With a change in government coming up very shortly, China has to be very careful as they don't want to lose face in dealing with this.

Some of the early riots took place in the city I lived in last year.
Old 09-18-12, 11:11 AM
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Re: Things not looking good between China and Japan

That article never specified which uninhabited rocks are in dispute this time. Is the news agency trying to stay neutral, because the name of the rocks is different and Japanese and Chinese (and Korean and Russian)?
Old 09-18-12, 03:02 PM
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Re: Things not looking good between China and Japan

Originally Posted by Nick Danger View Post
That article never specified which uninhabited rocks are in dispute this time. Is the news agency trying to stay neutral, because the name of the rocks is different and Japanese and Chinese (and Korean and Russian)?
Here's all you need to know.


"The islands, which were purchased from private owners by the Japanese government last week, are in a strategically located area and are believed to be rich in oil deposits."

The ChiComs have been laying claim to wide swaths of the south and east China Sea if there's any hint of oil or mineral wealth.
Old 09-18-12, 09:04 PM
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Re: Things not looking good between China and Japan

By and large they were successful. Aside from the odd car tipped over or the windows of a Japanese business smashed, the violence was kept to a minimum. The government took pains to make it so. A public announcement played over and over on a loudspeaker advised demonstrators to remain rational and not harm anyone. A generic text was sent to local cell phones that called on Beijing residents to show patriotism but not to ‘over do it.’
To our Middle East Morons. Try it, for once.
Old 09-19-12, 09:19 AM
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Re: Things not looking good between China and Japan


A car carrying the U.S. ambassador to China was mildly damaged after becoming the target of boisterous anti-Japan demonstrators who were expressing outrage over a territorial dispute and marking the 81st anniversary of Japan's invasion of China.
Old 02-25-14, 04:08 AM
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Re: Things not looking good between China and Japan


Quite a few people have said that the conflict over the Diaoyus (known as Senkakus in Japan) has passed the stage of oral confrontation and what follows may very probably be direct military conflict.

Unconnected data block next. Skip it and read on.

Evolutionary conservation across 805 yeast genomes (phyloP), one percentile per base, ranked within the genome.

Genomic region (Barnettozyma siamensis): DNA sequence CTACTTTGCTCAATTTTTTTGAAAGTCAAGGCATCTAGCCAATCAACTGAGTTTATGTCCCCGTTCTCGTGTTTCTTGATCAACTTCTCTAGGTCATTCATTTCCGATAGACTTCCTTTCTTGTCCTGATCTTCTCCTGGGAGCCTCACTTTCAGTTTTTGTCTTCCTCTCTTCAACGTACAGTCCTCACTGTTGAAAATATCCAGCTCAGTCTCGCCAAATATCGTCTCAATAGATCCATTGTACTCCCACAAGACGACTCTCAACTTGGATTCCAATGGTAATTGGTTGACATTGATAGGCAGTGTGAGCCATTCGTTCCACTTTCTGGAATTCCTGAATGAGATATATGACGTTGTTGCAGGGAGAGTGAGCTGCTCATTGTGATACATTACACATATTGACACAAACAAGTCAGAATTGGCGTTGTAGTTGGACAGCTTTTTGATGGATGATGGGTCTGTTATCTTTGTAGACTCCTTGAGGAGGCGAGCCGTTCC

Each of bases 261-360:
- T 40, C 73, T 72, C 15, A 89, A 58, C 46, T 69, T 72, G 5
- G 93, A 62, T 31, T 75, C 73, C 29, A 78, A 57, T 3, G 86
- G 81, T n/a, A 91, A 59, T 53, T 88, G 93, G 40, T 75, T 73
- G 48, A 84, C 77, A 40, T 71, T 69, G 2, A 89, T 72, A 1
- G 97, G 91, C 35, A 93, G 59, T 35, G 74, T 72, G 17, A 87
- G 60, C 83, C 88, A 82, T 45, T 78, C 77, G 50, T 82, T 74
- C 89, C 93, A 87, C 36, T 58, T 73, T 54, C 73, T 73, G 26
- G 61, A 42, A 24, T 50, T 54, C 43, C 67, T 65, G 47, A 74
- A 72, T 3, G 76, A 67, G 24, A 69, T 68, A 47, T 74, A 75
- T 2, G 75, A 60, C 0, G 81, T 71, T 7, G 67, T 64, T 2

It is especially so as, relying on US support, Japan is obviously declaring war against China already.

Sources say that China’s Central Military Commission has directly given Chinese military the instruction: “Fight if it is appropriate to fight.”

Sources pointed out that they had received information that Xi Jinping, Chairman of the Central Military Commission, gave a relevant warning to a Japanese economic and trade delegation that recently visited China.

Xi specially pointed out to the delegation when he met them, if Japan kept provoking China and thus gave rise to an unstable situation, it alone has to be responsible for all the consequences.

This article doesn't point out who really is provoking the situation in the region: China

As someone who lives in Taiwan and not to far off the islands in dispute, I have some high concerns for my wife. What concerns me the most, is when the US get's involved in this. It's not looking good for the world in coming years ahead.
Old 02-25-14, 09:24 AM
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Re: Things not looking good between China and Japan

China provoking?
Old 02-25-14, 12:43 PM
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Re: Things not looking good between China and Japan

Japan should just give the islands to Taiwan and wash their hands of it all. Let China and Taiwan fight over the islands. With the U.S., of course, stuck where it always is--right in the middle.
Old 02-25-14, 08:33 PM
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Re: Things not looking good between China and Japan

Originally Posted by kvrdave View Post
China provoking?
At least the Chinese eat their dogs...after they've shot them.

Like the American Indians and the buffalo...leave nothing, use everything.

Last edited by kahuna415; 02-25-14 at 08:42 PM.